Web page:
I've been focusing a lot on aluminum hydroxide recently, or specifically breaking it down into its base components. I know that when aluminum hydroxide dissolves in nitric acid it forms aluminum nitrate ($\ce{Al(NO3)3}$), which decomposes when it boils into aluminum and nitrogen dioxide. The end goal of this process is to recover the aluminum from the aluminum hydroxide, but that can't be done until the aluminum hydroxide dissolves into the nitric acid. I don't know if aluminum hydroxide readily reacts with nitric acid or not. Can aluminum hydroxide react with nitric acid readily? Or does it need to be catalyzed, or should I use a different reaction to isolate the aluminum?

  • $\begingroup$ At the right ratios, you should end up at same compound. $\endgroup$ Feb 29 '16 at 13:39
  • $\begingroup$ I have heard that a passive layer of oxide forms on aluminum instead of forming a nitrate $\endgroup$
    – Aditya Dev
    Feb 29 '16 at 14:25
  • $\begingroup$ @AdityaDev that works in air, but acids degrade this coating, I believe. $\endgroup$ Feb 29 '16 at 14:37
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    $\begingroup$ I'm fairly certain that the atmospheric oxide layer is stripped away in nitric acid $\endgroup$
    – Sigismund
    Mar 1 '16 at 16:37
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    $\begingroup$ Aluminium metal is hard to produce. Industrial processes consume vast quantities of electricity to electrolyse molten aluminium salts. If there were easy ways to do this, they would be used industrially. There is a big incentive to find better ways but yet none have appeared. That suggests your proposed method of aluminium recovery won't work. $\endgroup$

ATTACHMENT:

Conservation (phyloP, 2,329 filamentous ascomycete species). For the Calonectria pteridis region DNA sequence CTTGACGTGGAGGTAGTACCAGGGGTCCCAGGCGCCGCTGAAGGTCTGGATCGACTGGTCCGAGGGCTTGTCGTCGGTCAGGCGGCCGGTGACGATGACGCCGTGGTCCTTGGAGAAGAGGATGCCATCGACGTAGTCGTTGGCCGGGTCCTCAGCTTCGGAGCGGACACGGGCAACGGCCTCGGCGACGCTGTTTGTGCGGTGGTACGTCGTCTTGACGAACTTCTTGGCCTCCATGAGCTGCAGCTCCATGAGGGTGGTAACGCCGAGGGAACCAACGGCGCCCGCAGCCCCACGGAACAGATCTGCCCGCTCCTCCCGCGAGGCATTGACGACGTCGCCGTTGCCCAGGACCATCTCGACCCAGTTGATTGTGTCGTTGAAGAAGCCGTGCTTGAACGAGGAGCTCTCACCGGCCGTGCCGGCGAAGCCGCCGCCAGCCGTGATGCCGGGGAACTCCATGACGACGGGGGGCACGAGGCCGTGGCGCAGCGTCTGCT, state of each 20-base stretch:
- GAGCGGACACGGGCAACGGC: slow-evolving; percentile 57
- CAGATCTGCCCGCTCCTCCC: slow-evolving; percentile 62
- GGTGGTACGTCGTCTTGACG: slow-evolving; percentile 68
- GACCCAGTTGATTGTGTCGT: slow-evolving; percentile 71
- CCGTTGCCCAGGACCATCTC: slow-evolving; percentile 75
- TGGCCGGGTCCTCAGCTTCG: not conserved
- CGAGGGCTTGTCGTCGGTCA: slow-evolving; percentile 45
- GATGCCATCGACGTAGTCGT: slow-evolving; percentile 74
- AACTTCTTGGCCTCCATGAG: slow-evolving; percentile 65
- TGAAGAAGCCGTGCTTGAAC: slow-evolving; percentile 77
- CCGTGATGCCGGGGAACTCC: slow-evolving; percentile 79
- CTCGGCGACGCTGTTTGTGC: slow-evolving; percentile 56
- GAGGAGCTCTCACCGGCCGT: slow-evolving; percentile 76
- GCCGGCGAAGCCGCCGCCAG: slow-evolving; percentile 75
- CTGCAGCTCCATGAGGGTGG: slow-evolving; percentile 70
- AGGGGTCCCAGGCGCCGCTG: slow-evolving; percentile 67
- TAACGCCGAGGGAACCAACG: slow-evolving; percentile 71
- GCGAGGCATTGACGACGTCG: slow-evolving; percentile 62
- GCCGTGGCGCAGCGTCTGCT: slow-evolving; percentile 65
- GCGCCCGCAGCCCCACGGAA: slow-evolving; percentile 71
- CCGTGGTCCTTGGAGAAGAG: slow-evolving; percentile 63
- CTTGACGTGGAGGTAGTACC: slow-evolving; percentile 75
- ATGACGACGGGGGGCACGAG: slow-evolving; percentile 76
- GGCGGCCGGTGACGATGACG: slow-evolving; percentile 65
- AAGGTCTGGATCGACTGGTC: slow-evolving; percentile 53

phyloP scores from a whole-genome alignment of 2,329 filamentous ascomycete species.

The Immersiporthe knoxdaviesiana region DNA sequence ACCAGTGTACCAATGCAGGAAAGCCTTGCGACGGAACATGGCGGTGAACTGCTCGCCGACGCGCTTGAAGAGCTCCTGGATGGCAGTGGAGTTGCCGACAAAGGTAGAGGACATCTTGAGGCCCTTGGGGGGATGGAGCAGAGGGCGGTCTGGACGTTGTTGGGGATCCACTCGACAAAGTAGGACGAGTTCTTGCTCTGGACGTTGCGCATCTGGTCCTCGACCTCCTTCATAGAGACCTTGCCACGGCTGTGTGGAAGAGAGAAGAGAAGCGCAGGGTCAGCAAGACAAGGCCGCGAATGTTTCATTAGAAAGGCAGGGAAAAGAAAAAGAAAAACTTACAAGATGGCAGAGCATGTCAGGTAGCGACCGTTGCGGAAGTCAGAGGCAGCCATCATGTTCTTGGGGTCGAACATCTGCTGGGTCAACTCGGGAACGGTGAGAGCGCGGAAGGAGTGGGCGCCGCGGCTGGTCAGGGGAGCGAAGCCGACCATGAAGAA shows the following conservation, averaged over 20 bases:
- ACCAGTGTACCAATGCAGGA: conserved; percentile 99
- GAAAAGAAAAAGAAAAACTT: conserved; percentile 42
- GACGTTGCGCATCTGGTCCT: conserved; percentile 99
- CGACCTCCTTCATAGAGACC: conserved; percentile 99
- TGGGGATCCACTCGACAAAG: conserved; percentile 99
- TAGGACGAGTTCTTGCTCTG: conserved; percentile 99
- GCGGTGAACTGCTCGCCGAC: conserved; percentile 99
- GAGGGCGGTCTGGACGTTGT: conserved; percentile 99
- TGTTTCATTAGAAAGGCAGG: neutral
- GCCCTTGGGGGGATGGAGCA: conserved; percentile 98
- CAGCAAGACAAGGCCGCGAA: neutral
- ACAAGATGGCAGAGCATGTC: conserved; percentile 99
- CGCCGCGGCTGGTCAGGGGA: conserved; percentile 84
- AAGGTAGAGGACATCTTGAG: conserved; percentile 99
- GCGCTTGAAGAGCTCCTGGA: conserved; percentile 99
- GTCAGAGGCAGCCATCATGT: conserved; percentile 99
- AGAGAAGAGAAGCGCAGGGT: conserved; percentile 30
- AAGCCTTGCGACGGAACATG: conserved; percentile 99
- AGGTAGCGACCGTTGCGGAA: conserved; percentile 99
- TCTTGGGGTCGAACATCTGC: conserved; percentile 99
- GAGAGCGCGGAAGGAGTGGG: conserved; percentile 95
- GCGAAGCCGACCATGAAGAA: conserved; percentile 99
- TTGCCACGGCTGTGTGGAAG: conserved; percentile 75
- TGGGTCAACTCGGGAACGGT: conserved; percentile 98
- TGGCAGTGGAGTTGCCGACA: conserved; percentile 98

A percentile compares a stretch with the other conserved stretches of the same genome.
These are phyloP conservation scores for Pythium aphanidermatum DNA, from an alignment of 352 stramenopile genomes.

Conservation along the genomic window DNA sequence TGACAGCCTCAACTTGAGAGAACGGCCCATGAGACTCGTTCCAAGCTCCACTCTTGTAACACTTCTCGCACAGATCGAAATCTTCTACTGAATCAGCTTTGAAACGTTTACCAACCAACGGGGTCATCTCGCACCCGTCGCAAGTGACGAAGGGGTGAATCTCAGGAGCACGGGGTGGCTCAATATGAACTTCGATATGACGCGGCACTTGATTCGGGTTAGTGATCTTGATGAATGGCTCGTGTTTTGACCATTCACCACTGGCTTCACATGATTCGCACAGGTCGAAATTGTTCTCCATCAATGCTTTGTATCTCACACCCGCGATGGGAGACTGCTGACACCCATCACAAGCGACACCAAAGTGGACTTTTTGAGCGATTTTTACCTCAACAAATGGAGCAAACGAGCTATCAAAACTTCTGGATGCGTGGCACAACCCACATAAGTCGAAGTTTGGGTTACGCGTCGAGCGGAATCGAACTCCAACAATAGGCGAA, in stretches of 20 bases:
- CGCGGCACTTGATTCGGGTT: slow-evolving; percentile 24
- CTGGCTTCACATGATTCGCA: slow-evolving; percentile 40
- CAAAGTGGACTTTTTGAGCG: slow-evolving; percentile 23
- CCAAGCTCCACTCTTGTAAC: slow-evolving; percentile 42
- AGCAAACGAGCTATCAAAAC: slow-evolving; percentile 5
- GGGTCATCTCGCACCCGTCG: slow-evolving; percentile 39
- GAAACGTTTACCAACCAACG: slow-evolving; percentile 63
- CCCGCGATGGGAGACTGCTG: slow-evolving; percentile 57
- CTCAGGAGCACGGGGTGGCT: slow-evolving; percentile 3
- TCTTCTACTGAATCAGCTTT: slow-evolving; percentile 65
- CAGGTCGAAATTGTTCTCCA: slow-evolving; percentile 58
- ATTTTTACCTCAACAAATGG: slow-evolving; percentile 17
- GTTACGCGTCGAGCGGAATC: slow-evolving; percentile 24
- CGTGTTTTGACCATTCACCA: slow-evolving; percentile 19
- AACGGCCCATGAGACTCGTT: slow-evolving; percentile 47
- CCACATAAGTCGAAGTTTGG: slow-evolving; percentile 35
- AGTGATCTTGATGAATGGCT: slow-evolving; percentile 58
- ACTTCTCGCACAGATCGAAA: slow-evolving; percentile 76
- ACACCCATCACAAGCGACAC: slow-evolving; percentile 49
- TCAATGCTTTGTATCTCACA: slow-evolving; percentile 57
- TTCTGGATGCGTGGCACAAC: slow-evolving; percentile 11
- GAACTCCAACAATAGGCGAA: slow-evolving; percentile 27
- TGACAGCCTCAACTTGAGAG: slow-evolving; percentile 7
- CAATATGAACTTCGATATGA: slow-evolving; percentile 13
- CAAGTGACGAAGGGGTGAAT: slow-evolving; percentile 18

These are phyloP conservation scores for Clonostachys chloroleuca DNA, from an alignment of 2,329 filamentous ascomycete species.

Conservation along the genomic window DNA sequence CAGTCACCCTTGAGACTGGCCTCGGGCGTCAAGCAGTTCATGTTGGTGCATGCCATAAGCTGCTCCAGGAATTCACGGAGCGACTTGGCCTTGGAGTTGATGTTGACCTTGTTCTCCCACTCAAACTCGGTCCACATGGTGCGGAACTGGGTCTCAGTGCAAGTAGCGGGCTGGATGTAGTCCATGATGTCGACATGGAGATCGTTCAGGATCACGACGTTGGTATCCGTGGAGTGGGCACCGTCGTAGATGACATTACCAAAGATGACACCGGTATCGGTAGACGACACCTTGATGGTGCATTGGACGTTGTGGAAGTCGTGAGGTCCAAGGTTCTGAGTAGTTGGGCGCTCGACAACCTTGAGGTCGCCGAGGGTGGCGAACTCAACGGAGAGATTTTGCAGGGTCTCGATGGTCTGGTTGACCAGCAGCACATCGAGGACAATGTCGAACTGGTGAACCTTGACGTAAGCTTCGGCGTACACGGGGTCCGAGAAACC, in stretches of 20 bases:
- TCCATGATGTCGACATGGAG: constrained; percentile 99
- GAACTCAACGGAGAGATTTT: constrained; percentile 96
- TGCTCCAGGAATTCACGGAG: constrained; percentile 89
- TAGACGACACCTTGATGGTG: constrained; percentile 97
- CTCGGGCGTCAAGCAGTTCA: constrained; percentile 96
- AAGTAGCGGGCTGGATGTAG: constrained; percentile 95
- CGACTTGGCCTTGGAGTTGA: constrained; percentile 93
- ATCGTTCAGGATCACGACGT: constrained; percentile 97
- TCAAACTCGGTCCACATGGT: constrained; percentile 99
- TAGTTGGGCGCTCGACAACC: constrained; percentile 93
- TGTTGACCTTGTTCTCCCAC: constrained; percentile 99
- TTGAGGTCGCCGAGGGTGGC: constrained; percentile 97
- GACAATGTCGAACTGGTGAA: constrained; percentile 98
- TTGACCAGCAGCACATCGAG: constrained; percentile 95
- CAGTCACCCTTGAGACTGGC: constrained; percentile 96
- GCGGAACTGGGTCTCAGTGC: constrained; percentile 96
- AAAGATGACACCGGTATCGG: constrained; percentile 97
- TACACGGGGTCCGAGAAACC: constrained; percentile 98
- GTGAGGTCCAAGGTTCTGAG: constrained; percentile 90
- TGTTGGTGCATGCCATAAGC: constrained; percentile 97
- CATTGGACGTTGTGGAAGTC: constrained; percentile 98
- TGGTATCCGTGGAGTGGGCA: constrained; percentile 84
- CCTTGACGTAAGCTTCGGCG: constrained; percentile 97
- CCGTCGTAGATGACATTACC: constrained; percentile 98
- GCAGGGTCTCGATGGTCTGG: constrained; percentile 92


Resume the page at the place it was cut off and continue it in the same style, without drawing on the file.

– matt_black
    Nov 12 '16 at 11:30
  1. Aluminum oxide could be the product of fusing Al(NO3)3 at high enough temperature. Aluminum metal would not be a product, in water or in fused salt.

    2.Aluminum metal does not readily dissolve in nitric acid because of formation of passive oxide/hydroxide film. The nuclear power industry had need of large amounts of aluminum nitrate, and it was made by dissolving aluminum metal in hydrochloric acid (very fast) and treating the solution with nitric acid, boiling off the HCl.

    1. Aluminum metal is often prepared for welding by removing the oxide film with dilute hydrofluoric acid. The aluminum surface is bare metal for, oh, maybe a microsecond, before oxidizing back to the oxide. But the aluminum oxide film will be very thin for a few hours and easy to weld. The oxide film grows thicker in air as it ages.

Industrial preparation of Al using electrolysis of molten $\ce{AlF3/AlO2}$ mixture at $\pu{1500 ^\circ C}$ is done not because they like using high temperatures, but because there are no other good ways to make Al. Hydrolysis of aqueous solutions of aluminum salts will not yield metallic aluminum.

Can $\ce{Al(OH)3}$ react with $\ce{HNO3}$? It really depends. Fresh $\ce{Al(OH)3}$ will dissolve in dilute $\ce{HNO3}$. Old $\ce{Al(OH)3}$ ages to $\ce{Al(OH)3}$ and is much less reactive.

Electrolysis of water solution of aluminum salt will not yield metallic aluminum. Hydrolysis of $\ce{AlCl3}$ yields $\ce{H2 + O2/Cl2}$. $\ce{Al(NO3)3}$ will be reduced by forming hydrogen, so you well get a a mix of products: $\ce{NO2}$, $\ce{NO}$, $\ce{H2}$, but not aluminum metal. If this were easy, industry wouldn't bother with hydrolysis of molten $\ce{AlF3/Al2O3}$.

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    $\begingroup$ What you mean by:-1."Old Al(OH)3 ages to Al(OH)3 and is much less reactive" 2."Would it be this easy plants wouldn't bother with hydrolysis of molten AlF3/Al2O3" $\endgroup$ Jul 15 '16 at 3:49
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    $\begingroup$ Please explain how old aluminium hydroxide ages to aluminium hydroxide — the same compound. $\endgroup$
    – Jan
    Oct 8 '17 at 15:13

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